Thursday, November 13, 2008

VC Model Broken?

Adeo Ressi, founder of TheFunded, recently gave a speech that started the blogosphere to buzz again with a repeated story... the venture capital model is broken. I must have read these posts last year and the year before.

TheFunded - Canarie
View SlideShare presentation or Upload your own. (tags: lp investing)

Fred Wilson provides another side, "A Slightly Different Perspective," which I agree with more. As Wilson states, there are too many VC firms and too much money in the industry. So you get a lot of "me too" deals and some firms funding second-rate ventures, which sometimes indirectly harms the first-rate competitors that they are chasing. As with hedge funds and other asset classes, there will be a shake out. In the coming years, there will be less firms, less money, fewer startups but a higher standard for startups.

As a former entrepreneur, I will say the professional make up of the VC industry needs a shake out too, or my prior assumption of a higher standard of startups might be moot. There are too many former bankers and finance-oriented professionals in the VC industry. As Vinod Khosla said, "95 percent of people in the venture business think it’s a financial business, it’s about investing. It’s not. It’s about building companies, which is a different thing than investing. It’s about taking large risks in science and technology. That’s what we do."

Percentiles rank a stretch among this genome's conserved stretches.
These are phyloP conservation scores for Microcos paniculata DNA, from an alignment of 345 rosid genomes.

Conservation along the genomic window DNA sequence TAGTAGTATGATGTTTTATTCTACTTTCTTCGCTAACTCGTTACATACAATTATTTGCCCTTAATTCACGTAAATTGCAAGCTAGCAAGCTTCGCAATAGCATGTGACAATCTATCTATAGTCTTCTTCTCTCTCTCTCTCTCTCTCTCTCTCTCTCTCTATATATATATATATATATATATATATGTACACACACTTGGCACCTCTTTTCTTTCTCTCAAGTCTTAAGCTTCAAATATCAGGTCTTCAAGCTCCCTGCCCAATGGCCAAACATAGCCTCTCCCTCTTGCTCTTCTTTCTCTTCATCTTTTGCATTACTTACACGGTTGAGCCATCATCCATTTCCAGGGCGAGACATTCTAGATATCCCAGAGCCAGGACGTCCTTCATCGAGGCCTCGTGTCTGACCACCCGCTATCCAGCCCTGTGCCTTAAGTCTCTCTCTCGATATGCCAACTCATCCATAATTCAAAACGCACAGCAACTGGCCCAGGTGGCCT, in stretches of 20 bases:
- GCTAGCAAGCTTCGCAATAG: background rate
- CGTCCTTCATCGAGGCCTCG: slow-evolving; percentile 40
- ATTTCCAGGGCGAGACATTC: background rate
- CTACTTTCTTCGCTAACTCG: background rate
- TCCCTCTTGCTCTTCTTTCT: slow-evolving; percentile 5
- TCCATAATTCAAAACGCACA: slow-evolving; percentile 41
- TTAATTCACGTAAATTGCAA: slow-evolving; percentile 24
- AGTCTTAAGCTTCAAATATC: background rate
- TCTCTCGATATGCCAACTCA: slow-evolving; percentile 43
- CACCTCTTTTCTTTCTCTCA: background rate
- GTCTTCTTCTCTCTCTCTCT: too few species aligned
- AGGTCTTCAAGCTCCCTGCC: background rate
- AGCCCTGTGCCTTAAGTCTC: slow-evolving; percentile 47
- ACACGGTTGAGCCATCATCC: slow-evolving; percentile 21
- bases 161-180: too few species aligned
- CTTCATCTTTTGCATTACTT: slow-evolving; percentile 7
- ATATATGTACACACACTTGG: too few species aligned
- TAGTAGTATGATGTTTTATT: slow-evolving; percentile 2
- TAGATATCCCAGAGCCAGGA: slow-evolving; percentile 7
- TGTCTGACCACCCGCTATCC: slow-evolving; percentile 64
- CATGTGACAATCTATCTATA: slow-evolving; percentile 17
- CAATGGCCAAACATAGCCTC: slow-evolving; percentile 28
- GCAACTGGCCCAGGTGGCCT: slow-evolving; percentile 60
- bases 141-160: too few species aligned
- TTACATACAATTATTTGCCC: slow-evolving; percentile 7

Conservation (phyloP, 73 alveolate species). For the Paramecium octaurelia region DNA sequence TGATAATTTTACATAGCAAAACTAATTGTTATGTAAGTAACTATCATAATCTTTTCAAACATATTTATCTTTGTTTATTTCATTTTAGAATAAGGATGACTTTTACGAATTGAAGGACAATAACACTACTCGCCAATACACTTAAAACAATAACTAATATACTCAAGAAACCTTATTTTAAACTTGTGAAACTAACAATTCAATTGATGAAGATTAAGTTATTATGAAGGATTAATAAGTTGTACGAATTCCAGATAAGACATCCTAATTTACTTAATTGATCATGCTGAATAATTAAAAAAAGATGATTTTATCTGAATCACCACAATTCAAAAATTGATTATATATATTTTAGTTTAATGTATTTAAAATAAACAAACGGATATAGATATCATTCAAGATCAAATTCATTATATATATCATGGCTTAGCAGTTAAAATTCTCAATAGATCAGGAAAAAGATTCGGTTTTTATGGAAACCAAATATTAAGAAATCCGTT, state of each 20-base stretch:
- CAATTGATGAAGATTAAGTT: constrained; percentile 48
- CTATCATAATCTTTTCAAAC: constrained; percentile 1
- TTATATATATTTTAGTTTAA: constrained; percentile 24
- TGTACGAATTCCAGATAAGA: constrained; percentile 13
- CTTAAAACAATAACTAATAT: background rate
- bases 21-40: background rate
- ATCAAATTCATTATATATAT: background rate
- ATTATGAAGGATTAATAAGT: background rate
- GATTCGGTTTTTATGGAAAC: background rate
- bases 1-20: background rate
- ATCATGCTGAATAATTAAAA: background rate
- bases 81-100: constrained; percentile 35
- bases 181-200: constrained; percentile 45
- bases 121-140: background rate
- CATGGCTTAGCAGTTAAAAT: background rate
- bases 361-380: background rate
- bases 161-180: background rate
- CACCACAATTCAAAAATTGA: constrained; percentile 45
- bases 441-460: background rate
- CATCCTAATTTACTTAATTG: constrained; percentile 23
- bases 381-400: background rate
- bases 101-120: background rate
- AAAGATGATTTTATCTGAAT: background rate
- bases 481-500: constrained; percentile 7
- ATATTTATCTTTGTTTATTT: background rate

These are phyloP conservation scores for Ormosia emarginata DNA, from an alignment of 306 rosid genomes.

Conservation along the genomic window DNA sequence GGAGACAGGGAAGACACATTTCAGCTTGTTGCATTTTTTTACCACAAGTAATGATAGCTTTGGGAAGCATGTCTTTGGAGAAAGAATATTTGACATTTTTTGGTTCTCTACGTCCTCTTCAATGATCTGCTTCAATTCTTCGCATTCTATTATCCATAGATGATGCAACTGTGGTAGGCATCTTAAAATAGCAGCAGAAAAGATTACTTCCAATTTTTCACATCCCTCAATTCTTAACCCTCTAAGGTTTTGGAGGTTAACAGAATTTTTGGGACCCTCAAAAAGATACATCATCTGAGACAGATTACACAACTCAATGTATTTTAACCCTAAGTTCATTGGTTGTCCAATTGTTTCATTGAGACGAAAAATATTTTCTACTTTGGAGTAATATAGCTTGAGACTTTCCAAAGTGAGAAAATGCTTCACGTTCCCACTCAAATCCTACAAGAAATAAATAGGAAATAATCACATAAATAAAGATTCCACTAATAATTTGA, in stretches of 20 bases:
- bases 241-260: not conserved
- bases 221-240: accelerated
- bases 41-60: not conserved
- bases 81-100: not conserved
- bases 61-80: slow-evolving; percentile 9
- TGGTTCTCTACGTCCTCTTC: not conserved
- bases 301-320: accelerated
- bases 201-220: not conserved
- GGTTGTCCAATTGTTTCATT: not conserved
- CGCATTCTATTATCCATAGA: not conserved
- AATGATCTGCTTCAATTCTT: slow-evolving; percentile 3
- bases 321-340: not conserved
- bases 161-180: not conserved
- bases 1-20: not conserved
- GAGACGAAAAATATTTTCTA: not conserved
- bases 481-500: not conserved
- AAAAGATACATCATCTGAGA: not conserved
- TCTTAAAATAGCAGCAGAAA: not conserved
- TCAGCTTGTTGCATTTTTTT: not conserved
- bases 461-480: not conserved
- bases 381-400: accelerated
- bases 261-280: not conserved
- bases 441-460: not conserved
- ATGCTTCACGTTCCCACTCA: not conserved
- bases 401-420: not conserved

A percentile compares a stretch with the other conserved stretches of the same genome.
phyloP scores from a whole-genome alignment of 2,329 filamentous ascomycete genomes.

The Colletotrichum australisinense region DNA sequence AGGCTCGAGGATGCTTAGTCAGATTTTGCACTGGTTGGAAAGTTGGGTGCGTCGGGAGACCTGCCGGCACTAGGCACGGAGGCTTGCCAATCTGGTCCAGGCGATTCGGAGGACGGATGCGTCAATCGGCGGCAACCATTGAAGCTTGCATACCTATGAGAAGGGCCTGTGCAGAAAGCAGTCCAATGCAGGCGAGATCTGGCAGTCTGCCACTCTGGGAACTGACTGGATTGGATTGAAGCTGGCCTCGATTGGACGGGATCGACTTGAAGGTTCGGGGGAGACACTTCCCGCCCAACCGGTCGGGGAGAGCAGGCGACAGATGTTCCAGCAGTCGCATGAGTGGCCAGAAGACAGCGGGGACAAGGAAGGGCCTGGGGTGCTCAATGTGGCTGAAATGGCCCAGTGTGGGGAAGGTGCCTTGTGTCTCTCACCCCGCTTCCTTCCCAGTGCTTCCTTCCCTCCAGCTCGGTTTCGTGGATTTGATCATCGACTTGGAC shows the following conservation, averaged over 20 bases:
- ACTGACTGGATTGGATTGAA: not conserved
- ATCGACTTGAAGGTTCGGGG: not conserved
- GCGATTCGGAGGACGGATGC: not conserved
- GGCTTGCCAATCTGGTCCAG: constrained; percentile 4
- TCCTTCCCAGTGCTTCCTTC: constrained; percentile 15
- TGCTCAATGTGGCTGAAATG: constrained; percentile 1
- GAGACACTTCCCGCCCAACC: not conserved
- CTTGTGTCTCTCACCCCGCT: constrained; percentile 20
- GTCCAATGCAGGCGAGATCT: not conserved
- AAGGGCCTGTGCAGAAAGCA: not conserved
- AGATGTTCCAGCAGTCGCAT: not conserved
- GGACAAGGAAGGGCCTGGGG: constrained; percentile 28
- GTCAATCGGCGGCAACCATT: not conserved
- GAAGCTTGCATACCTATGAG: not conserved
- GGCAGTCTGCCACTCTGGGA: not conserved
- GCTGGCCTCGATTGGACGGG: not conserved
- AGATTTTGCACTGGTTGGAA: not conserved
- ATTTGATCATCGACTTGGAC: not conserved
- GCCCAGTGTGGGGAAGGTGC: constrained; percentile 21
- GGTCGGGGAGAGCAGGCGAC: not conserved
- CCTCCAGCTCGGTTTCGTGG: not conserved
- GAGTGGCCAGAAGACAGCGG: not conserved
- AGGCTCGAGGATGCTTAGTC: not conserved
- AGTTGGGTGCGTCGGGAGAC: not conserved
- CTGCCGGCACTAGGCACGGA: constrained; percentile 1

While the financial perspective is needed, there needs to be more assessment and guidance from an operational viewpoint. Entrepreneurs need a reality check from people that have been there and done that. Generalizing, professionals with solely finance experience only give feedback on your financial projections and what to cut. Entrepreneurs deserve better.

On the other side, I disagree with Adeo and other entrepreneurs that are whining about the black box of venture capital. He comments on Wilson's post, "There are THOUSANDS AND THOUSANDS of great companies that require capital, and they can't raise the money that they need..."

Please. Adeo cashed out, so if there are so many great companies how many have you invested in as an angel? There are not thousands and thousands of great companies. Going to countless events in Silicon Valley, reading all the major tech blogs, and receiving several random business plans every week I just see a lot of noise. Rarely does any startup peak my interest.

If these companies were so great, at least the smart VCs would be pounding on their doors. Also there are less companies funded by a napkin drawing. Performance sells. Bootstrapped startups that have a million eyeballs with a viable business model will get funded. I wonder how many of those thousands of thousands of startups are generating millions of eyeballs or a few of dollars?

Yes, there are great companies and ideas that should get funded by a drawing on a napkin, but those concepts have to be really kickass. Of course every entrepreneur believes there idea to be kickass, but the reality is that only a few percent really are.

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